By Kieran Guilbert
MAIDUGURI, Nigeria, Jan 20 (Thomson Reuters Foundation) - Aid worker Alfred Davies and his colleagues were providing vaccinations and giving out food in a refugee camp in northeast Nigeria when he noticed the buzzing of a plane passing overhead.
Moments later, a bomb exploded a few hundred metres away.
"Glass shattered, roofs collapsed and people were screaming and crying," Davies, a project co-ordinator for Medecins Sans Frontieres (MSF), told the Thomson Reuters Foundation by phone.
"I saw people with their bellies open, and intestines on the ground," the Liberian aid worker said. "People were yelling: 'Doctor, doctor, help me' and 'Save my child, save my mother'."
Davies would later discover that the devastation was caused by a mistaken military air strike on the camp in Rann, in Borno state, aimed at Boko Haram militants who have made the region the heart of a seven-year bid to create an Islamic caliphate.
At least 90 people were killed by the bombing, including nine aid workers, but the death toll could reach 170, MSF said. Dozens of people have been airlifted to Maiduguri, the capital of Borno, and treated for serious injuries by surgical teams.
The Nigerian Air Force (NAF) said civilians were accidentally killed and wounded in the attack, but neither it nor the government has provided an official casualty figure.
For Davies and his small team working in the camp, which MSF had gained access to just days before the attack, the immediate influx of injured people into their aid tent was overwhelming.
"In the first hour, we saw 52 wounded people arrive," he said. "There were so many people, but only one doctor, one nurse, and limited supplies to treat them. It was unbearable."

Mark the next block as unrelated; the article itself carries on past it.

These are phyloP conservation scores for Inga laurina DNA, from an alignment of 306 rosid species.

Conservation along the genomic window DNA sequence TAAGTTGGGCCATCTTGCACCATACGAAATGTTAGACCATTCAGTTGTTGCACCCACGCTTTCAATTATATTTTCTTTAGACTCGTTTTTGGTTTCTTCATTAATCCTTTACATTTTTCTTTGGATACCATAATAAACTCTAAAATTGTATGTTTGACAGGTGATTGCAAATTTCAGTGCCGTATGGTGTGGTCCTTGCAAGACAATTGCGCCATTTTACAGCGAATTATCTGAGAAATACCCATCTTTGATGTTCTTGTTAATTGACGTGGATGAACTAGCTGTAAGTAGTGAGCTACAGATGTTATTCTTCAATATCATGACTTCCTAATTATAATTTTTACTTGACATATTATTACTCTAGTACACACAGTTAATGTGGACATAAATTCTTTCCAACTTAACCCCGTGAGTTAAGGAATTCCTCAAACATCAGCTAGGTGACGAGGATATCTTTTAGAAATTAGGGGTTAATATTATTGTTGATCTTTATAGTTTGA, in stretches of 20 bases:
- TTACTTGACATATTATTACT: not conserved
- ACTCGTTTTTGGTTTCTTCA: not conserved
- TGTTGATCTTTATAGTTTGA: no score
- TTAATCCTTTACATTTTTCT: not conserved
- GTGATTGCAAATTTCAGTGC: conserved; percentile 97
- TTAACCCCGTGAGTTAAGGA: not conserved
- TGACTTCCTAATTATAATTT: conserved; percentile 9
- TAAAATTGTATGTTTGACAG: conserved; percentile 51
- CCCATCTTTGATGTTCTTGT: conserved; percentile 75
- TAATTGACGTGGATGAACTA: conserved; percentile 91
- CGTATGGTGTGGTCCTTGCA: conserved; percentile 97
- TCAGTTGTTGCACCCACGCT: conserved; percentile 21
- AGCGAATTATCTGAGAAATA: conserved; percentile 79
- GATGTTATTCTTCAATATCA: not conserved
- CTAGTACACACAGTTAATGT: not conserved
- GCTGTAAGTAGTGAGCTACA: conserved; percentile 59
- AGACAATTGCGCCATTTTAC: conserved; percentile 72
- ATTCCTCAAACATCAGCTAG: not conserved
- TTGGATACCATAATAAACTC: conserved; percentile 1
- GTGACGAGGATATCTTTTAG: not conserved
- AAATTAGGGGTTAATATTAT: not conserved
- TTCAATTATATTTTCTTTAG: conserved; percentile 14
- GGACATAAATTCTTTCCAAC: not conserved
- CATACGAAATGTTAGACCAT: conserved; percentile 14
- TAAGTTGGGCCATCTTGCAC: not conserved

"HELPLESS, GONE, DEAD"
Doctors and medical supplies are being sent to the Rann camp, which is estimated to house up to 40,000 people, said the U.N. Office for the Coordination of Humanitarian Affairs (OCHA).
Hunger and malnutrition are rife across Rann, which only recently became accessible to humanitarian actors after being under Boko Haram control for several years, aid agencies said.
"We (MSF) had only been there for a few days, but you get to know people, to care about them," Davies said, adding that he would always remember one mother and her twins whom he had met.
"We had treated the twins for malnutrition. Now, she was dead and her children were crying and screaming: 'Mama, mama'. They kept crying but the mother was helpless ... gone ... dead."
Human Rights Watch (HRW) said the strike hit 100 metres from what appeared to be a Nigerian army compound, and that the NAF should have known the area targeted was full of civilians.
The NAF, which declined to comment on HRW's statement, said on Thursday it would investigate the air strike, which followed a military offensive against Boko Haram in the last few weeks.
The jihadists' insurgency has killed more than 15,000 people and forced some two million to flee their homes.
The Nigerian military, with help from neighbouring countries, has pushed the group out from most of the territory it held in 2015.
However, Davies said the air strike could spread fear among the millions of uprooted people who are struggling to survive.
"The inhabitants of the camp came for refuge, for some sort of security. What happened is terrible ... it is unacceptable."
(Reporting By Kieran Guilbert, Editing by Emma Batha; Please credit the Thomson Reuters Foundation, the charitable arm of Thomson Reuters, that covers humanitarian news, women's rights, trafficking, property rights, climate change and resilience. Visit http://news.trust.org)